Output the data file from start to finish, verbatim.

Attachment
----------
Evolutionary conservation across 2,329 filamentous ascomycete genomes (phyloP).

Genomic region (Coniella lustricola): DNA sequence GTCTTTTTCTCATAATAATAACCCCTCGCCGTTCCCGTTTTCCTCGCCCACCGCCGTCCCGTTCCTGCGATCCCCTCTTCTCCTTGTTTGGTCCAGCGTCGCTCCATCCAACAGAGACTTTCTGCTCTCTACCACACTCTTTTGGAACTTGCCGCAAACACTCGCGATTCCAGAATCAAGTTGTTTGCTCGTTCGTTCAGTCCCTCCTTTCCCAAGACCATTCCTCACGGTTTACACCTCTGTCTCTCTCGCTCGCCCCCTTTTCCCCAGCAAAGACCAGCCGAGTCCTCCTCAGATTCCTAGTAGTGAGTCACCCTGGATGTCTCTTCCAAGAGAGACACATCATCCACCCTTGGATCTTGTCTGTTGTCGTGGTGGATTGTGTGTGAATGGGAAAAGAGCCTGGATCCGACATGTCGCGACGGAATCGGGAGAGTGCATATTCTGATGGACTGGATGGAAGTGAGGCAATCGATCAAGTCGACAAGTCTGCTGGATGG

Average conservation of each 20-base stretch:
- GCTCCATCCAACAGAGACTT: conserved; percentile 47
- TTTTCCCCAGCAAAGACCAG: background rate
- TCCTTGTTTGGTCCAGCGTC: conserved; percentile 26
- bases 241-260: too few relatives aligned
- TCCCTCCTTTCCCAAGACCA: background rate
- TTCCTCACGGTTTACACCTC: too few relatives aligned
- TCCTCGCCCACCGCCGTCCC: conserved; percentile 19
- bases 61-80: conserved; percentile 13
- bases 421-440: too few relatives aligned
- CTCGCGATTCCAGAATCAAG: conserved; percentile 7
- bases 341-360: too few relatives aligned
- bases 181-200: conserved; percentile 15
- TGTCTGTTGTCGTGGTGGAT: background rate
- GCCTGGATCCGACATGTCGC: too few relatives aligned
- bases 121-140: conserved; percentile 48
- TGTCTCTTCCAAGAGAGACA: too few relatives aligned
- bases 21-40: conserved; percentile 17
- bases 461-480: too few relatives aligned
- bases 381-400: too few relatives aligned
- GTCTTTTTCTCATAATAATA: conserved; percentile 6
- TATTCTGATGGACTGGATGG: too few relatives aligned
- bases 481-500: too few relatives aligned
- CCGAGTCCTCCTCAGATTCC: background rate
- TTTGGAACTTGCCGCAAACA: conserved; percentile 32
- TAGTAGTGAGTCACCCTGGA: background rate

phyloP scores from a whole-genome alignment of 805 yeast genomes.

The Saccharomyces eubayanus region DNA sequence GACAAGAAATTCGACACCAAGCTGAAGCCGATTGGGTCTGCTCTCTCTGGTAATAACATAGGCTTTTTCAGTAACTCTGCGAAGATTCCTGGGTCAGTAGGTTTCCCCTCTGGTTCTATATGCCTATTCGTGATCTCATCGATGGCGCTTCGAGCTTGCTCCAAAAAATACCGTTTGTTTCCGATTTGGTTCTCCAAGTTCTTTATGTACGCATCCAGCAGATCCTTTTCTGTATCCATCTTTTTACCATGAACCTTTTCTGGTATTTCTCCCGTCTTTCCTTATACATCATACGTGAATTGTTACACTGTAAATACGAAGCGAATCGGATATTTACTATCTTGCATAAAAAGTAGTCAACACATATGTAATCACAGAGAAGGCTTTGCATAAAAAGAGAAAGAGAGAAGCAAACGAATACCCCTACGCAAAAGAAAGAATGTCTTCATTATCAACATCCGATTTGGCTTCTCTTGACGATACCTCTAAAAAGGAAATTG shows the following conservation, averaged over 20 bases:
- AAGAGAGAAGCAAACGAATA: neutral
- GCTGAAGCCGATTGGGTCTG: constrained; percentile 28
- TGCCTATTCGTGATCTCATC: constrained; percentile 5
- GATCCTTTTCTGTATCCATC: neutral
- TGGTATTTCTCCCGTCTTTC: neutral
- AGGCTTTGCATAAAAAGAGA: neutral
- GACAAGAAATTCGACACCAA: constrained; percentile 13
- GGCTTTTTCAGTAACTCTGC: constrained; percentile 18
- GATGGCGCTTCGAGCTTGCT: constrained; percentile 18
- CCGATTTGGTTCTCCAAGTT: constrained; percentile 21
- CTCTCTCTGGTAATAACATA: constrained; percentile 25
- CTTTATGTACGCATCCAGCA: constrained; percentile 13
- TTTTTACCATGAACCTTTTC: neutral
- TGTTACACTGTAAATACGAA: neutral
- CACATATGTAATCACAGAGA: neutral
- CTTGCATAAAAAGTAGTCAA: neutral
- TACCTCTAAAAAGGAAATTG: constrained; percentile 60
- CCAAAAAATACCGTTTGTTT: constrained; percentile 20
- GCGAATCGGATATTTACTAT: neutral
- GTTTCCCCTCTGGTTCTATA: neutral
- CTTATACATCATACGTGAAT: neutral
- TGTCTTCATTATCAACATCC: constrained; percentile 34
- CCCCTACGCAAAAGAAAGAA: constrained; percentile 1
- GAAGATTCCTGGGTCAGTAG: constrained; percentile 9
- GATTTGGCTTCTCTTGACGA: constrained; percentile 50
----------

Evolutionary conservation across 2,329 filamentous ascomycete genomes (phyloP).

Genomic region (Coniella lustricola): DNA sequence GTCTTTTTCTCATAATAATAACCCCTCGCCGTTCCCGTTTTCCTCGCCCACCGCCGTCCCGTTCCTGCGATCCCCTCTTCTCCTTGTTTGGTCCAGCGTCGCTCCATCCAACAGAGACTTTCTGCTCTCTACCACACTCTTTTGGAACTTGCCGCAAACACTCGCGATTCCAGAATCAAGTTGTTTGCTCGTTCGTTCAGTCCCTCCTTTCCCAAGACCATTCCTCACGGTTTACACCTCTGTCTCTCTCGCTCGCCCCCTTTTCCCCAGCAAAGACCAGCCGAGTCCTCCTCAGATTCCTAGTAGTGAGTCACCCTGGATGTCTCTTCCAAGAGAGACACATCATCCACCCTTGGATCTTGTCTGTTGTCGTGGTGGATTGTGTGTGAATGGGAAAAGAGCCTGGATCCGACATGTCGCGACGGAATCGGGAGAGTGCATATTCTGATGGACTGGATGGAAGTGAGGCAATCGATCAAGTCGACAAGTCTGCTGGATGG

Average conservation of each 20-base stretch:
- GCTCCATCCAACAGAGACTT: conserved; percentile 47
- TTTTCCCCAGCAAAGACCAG: background rate
- TCCTTGTTTGGTCCAGCGTC: conserved; percentile 26
- bases 241-260: too few relatives aligned
- TCCCTCCTTTCCCAAGACCA: background rate
- TTCCTCACGGTTTACACCTC: too few relatives aligned
- TCCTCGCCCACCGCCGTCCC: conserved; percentile 19
- bases 61-80: conserved; percentile 13
- bases 421-440: too few relatives aligned
- CTCGCGATTCCAGAATCAAG: conserved; percentile 7
- bases 341-360: too few relatives aligned
- bases 181-200: conserved; percentile 15
- TGTCTGTTGTCGTGGTGGAT: background rate
- GCCTGGATCCGACATGTCGC: too few relatives aligned
- bases 121-140: conserved; percentile 48
- TGTCTCTTCCAAGAGAGACA: too few relatives aligned
- bases 21-40: conserved; percentile 17
- bases 461-480: too few relatives aligned
- bases 381-400: too few relatives aligned
- GTCTTTTTCTCATAATAATA: conserved; percentile 6
- TATTCTGATGGACTGGATGG: too few relatives aligned
- bases 481-500: too few relatives aligned
- CCGAGTCCTCCTCAGATTCC: background rate
- TTTGGAACTTGCCGCAAACA: conserved; percentile 32
- TAGTAGTGAGTCACCCTGGA: background rate

phyloP scores from a whole-genome alignment of 805 yeast genomes.

The Saccharomyces eubayanus region DNA sequence GACAAGAAATTCGACACCAAGCTGAAGCCGATTGGGTCTGCTCTCTCTGGTAATAACATAGGCTTTTTCAGTAACTCTGCGAAGATTCCTGGGTCAGTAGGTTTCCCCTCTGGTTCTATATGCCTATTCGTGATCTCATCGATGGCGCTTCGAGCTTGCTCCAAAAAATACCGTTTGTTTCCGATTTGGTTCTCCAAGTTCTTTATGTACGCATCCAGCAGATCCTTTTCTGTATCCATCTTTTTACCATGAACCTTTTCTGGTATTTCTCCCGTCTTTCCTTATACATCATACGTGAATTGTTACACTGTAAATACGAAGCGAATCGGATATTTACTATCTTGCATAAAAAGTAGTCAACACATATGTAATCACAGAGAAGGCTTTGCATAAAAAGAGAAAGAGAGAAGCAAACGAATACCCCTACGCAAAAGAAAGAATGTCTTCATTATCAACATCCGATTTGGCTTCTCTTGACGATACCTCTAAAAAGGAAATTG shows the following conservation, averaged over 20 bases:
- AAGAGAGAAGCAAACGAATA: neutral
- GCTGAAGCCGATTGGGTCTG: constrained; percentile 28
- TGCCTATTCGTGATCTCATC: constrained; percentile 5
- GATCCTTTTCTGTATCCATC: neutral
- TGGTATTTCTCCCGTCTTTC: neutral
- AGGCTTTGCATAAAAAGAGA: neutral
- GACAAGAAATTCGACACCAA: constrained; percentile 13
- GGCTTTTTCAGTAACTCTGC: constrained; percentile 18
- GATGGCGCTTCGAGCTTGCT: constrained; percentile 18
- CCGATTTGGTTCTCCAAGTT: constrained; percentile 21
- CTCTCTCTGGTAATAACATA: constrained; percentile 25
- CTTTATGTACGCATCCAGCA: constrained; percentile 13
- TTTTTACCATGAACCTTTTC: neutral
- TGTTACACTGTAAATACGAA: neutral
- CACATATGTAATCACAGAGA: neutral
- CTTGCATAAAAAGTAGTCAA: neutral
- TACCTCTAAAAAGGAAATTG: constrained; percentile 60
- CCAAAAAATACCGTTTGTTT: constrained; percentile 20
- GCGAATCGGATATTTACTAT: neutral
- GTTTCCCCTCTGGTTCTATA: neutral
- CTTATACATCATACGTGAAT: neutral
- TGTCTTCATTATCAACATCC: constrained; percentile 34
- CCCCTACGCAAAAGAAAGAA: constrained; percentile 1
- GAAGATTCCTGGGTCAGTAG: constrained; percentile 9
- GATTTGGCTTCTCTTGACGA: constrained; percentile 50